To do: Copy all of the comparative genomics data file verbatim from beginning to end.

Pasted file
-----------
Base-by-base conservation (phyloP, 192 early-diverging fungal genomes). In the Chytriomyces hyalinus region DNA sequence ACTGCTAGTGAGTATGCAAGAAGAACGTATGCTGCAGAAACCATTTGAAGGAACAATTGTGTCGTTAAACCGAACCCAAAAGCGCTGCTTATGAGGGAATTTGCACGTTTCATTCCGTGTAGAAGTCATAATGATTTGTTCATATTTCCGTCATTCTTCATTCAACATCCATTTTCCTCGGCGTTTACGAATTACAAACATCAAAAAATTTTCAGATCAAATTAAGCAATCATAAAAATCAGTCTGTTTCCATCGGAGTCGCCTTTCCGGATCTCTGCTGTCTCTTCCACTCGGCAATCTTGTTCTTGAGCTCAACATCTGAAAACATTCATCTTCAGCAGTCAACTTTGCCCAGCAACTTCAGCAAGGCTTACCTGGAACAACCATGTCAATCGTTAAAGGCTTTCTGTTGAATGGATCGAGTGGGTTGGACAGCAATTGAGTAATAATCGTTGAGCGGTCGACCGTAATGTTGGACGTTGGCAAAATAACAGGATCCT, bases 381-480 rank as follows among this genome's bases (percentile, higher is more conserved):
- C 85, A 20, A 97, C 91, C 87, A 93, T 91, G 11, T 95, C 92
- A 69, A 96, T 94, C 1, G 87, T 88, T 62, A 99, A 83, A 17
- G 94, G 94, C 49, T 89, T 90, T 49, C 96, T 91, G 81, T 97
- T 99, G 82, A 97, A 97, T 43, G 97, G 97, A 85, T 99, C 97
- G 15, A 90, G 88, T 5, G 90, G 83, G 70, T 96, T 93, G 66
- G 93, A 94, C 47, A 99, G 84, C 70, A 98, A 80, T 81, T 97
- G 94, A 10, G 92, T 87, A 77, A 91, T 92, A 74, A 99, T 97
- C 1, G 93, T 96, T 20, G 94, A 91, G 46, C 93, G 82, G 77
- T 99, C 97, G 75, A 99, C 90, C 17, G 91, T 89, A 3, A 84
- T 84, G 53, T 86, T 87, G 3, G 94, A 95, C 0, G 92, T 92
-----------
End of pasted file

Base-by-base conservation (phyloP, 192 early-diverging fungal genomes). In the Chytriomyces hyalinus region DNA sequence ACTGCTAGTGAGTATGCAAGAAGAACGTATGCTGCAGAAACCATTTGAAGGAACAATTGTGTCGTTAAACCGAACCCAAAAGCGCTGCTTATGAGGGAATTTGCACGTTTCATTCCGTGTAGAAGTCATAATGATTTGTTCATATTTCCGTCATTCTTCATTCAACATCCATTTTCCTCGGCGTTTACGAATTACAAACATCAAAAAATTTTCAGATCAAATTAAGCAATCATAAAAATCAGTCTGTTTCCATCGGAGTCGCCTTTCCGGATCTCTGCTGTCTCTTCCACTCGGCAATCTTGTTCTTGAGCTCAACATCTGAAAACATTCATCTTCAGCAGTCAACTTTGCCCAGCAACTTCAGCAAGGCTTACCTGGAACAACCATGTCAATCGTTAAAGGCTTTCTGTTGAATGGATCGAGTGGGTTGGACAGCAATTGAGTAATAATCGTTGAGCGGTCGACCGTAATGTTGGACGTTGGCAAAATAACAGGATCCT, bases 381-480 rank as follows among this genome's bases (percentile, higher is more conserved):
- C 85, A 20, A 97, C 91, C 87, A 93, T 91, G 11, T 95, C 92
- A 69, A 96, T 94, C 1, G 87, T 88, T 62, A 99, A 83, A 17
- G 94, G 94, C 49, T 89, T 90, T 49, C 96, T 91, G 81, T 97
- T 99, G 82, A 97, A 97, T 43, G 97, G 97, A 85, T 99, C 97
- G 15, A 90, G 88, T 5, G 90, G 83, G 70, T 96, T 93, G 66
- G 93, A 94, C 47, A 99, G 84, C 70, A 98, A 80, T 81, T 97
- G 94, A 10, G 92, T 87, A 77, A 91, T 92, A 74, A 99, T 97
- C 1, G 93, T 96, T 20, G 94, A 91, G 46, C 93, G 82, G 77
- T 99, C 97, G 75, A 99, C 90, C 17, G 91, T 89, A 3, A 84
- T 84, G 53, T 86, T 87, G 3, G 94, A 95, C 0, G 92, T 92